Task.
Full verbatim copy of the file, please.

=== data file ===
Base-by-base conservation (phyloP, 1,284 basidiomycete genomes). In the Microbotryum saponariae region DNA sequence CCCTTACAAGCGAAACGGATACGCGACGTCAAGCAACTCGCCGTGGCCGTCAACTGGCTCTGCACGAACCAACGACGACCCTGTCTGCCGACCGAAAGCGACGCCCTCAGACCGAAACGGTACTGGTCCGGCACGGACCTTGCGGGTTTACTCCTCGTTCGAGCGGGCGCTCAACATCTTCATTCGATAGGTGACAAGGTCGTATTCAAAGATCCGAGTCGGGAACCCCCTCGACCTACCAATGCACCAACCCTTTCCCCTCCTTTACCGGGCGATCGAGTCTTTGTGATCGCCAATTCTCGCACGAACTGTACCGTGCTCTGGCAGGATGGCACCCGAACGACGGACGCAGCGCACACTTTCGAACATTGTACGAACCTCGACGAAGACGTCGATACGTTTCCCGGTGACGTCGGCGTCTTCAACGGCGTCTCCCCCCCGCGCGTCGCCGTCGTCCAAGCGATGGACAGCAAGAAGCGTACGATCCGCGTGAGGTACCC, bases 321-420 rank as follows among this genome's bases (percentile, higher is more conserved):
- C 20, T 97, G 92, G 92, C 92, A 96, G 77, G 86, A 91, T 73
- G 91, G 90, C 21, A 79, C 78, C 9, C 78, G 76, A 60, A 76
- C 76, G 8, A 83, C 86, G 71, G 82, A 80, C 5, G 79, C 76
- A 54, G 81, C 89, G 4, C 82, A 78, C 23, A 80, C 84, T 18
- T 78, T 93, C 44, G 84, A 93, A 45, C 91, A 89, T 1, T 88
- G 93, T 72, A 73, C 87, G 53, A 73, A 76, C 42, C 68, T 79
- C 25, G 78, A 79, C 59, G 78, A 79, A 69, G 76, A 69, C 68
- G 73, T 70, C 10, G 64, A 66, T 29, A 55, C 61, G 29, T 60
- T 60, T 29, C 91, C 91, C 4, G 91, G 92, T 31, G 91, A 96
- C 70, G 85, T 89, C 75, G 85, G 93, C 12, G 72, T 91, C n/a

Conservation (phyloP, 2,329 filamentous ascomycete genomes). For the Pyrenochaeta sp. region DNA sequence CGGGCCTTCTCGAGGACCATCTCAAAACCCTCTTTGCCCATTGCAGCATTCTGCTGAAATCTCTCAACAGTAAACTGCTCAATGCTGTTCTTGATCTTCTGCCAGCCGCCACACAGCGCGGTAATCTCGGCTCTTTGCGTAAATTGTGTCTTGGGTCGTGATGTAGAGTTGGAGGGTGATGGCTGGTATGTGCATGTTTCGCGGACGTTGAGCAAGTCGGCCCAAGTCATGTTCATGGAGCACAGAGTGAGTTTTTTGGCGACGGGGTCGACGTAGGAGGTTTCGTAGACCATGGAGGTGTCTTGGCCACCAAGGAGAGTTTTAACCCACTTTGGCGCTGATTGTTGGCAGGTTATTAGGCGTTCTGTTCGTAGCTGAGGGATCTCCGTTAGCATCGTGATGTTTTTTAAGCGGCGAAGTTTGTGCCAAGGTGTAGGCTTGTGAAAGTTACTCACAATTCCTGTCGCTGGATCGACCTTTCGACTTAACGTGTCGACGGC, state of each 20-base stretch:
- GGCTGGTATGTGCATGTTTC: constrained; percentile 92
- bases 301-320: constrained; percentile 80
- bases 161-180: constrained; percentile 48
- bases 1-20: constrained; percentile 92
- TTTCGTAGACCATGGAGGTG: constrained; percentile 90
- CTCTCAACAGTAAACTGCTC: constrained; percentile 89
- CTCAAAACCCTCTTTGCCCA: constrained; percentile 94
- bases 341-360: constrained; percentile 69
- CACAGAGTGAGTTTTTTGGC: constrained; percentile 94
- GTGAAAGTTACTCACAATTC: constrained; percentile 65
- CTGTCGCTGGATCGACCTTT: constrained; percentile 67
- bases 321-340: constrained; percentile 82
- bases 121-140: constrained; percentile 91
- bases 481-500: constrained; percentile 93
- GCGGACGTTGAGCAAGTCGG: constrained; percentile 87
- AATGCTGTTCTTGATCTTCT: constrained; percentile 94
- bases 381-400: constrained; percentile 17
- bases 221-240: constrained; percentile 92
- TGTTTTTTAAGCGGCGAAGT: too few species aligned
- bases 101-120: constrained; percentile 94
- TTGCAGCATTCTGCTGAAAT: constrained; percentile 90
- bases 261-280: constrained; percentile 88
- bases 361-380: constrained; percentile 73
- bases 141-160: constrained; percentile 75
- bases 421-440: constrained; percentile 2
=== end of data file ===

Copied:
Base-by-base conservation (phyloP, 1,284 basidiomycete genomes). In the Microbotryum saponariae region DNA sequence CCCTTACAAGCGAAACGGATACGCGACGTCAAGCAACTCGCCGTGGCCGTCAACTGGCTCTGCACGAACCAACGACGACCCTGTCTGCCGACCGAAAGCGACGCCCTCAGACCGAAACGGTACTGGTCCGGCACGGACCTTGCGGGTTTACTCCTCGTTCGAGCGGGCGCTCAACATCTTCATTCGATAGGTGACAAGGTCGTATTCAAAGATCCGAGTCGGGAACCCCCTCGACCTACCAATGCACCAACCCTTTCCCCTCCTTTACCGGGCGATCGAGTCTTTGTGATCGCCAATTCTCGCACGAACTGTACCGTGCTCTGGCAGGATGGCACCCGAACGACGGACGCAGCGCACACTTTCGAACATTGTACGAACCTCGACGAAGACGTCGATACGTTTCCCGGTGACGTCGGCGTCTTCAACGGCGTCTCCCCCCCGCGCGTCGCCGTCGTCCAAGCGATGGACAGCAAGAAGCGTACGATCCGCGTGAGGTACCC, bases 321-420 rank as follows among this genome's bases (percentile, higher is more conserved):
- C 20, T 97, G 92, G 92, C 92, A 96, G 77, G 86, A 91, T 73
- G 91, G 90, C 21, A 79, C 78, C 9, C 78, G 76, A 60, A 76
- C 76, G 8, A 83, C 86, G 71, G 82, A 80, C 5, G 79, C 76
- A 54, G 81, C 89, G 4, C 82, A 78, C 23, A 80, C 84, T 18
- T 78, T 93, C 44, G 84, A 93, A 45, C 91, A 89, T 1, T 88
- G 93, T 72, A 73, C 87, G 53, A 73, A 76, C 42, C 68, T 79
- C 25, G 78, A 79, C 59, G 78, A 79, A 69, G 76, A 69, C 68
- G 73, T 70, C 10, G 64, A 66, T 29, A 55, C 61, G 29, T 60
- T 60, T 29, C 91, C 91, C 4, G 91, G 92, T 31, G 91, A 96
- C 70, G 85, T 89, C 75, G 85, G 93, C 12, G 72, T 91, C n/a

Conservation (phyloP, 2,329 filamentous ascomycete genomes). For the Pyrenochaeta sp. region DNA sequence CGGGCCTTCTCGAGGACCATCTCAAAACCCTCTTTGCCCATTGCAGCATTCTGCTGAAATCTCTCAACAGTAAACTGCTCAATGCTGTTCTTGATCTTCTGCCAGCCGCCACACAGCGCGGTAATCTCGGCTCTTTGCGTAAATTGTGTCTTGGGTCGTGATGTAGAGTTGGAGGGTGATGGCTGGTATGTGCATGTTTCGCGGACGTTGAGCAAGTCGGCCCAAGTCATGTTCATGGAGCACAGAGTGAGTTTTTTGGCGACGGGGTCGACGTAGGAGGTTTCGTAGACCATGGAGGTGTCTTGGCCACCAAGGAGAGTTTTAACCCACTTTGGCGCTGATTGTTGGCAGGTTATTAGGCGTTCTGTTCGTAGCTGAGGGATCTCCGTTAGCATCGTGATGTTTTTTAAGCGGCGAAGTTTGTGCCAAGGTGTAGGCTTGTGAAAGTTACTCACAATTCCTGTCGCTGGATCGACCTTTCGACTTAACGTGTCGACGGC, state of each 20-base stretch:
- GGCTGGTATGTGCATGTTTC: constrained; percentile 92
- bases 301-320: constrained; percentile 80
- bases 161-180: constrained; percentile 48
- bases 1-20: constrained; percentile 92
- TTTCGTAGACCATGGAGGTG: constrained; percentile 90
- CTCTCAACAGTAAACTGCTC: constrained; percentile 89
- CTCAAAACCCTCTTTGCCCA: constrained; percentile 94
- bases 341-360: constrained; percentile 69
- CACAGAGTGAGTTTTTTGGC: constrained; percentile 94
- GTGAAAGTTACTCACAATTC: constrained; percentile 65
- CTGTCGCTGGATCGACCTTT: constrained; percentile 67
- bases 321-340: constrained; percentile 82
- bases 121-140: constrained; percentile 91
- bases 481-500: constrained; percentile 93
- GCGGACGTTGAGCAAGTCGG: constrained; percentile 87
- AATGCTGTTCTTGATCTTCT: constrained; percentile 94
- bases 381-400: constrained; percentile 17
- bases 221-240: constrained; percentile 92
- TGTTTTTTAAGCGGCGAAGT: too few species aligned
- bases 101-120: constrained; percentile 94
- TTGCAGCATTCTGCTGAAAT: constrained; percentile 90
- bases 261-280: constrained; percentile 88
- bases 361-380: constrained; percentile 73
- bases 141-160: constrained; percentile 75
- bases 421-440: constrained; percentile 2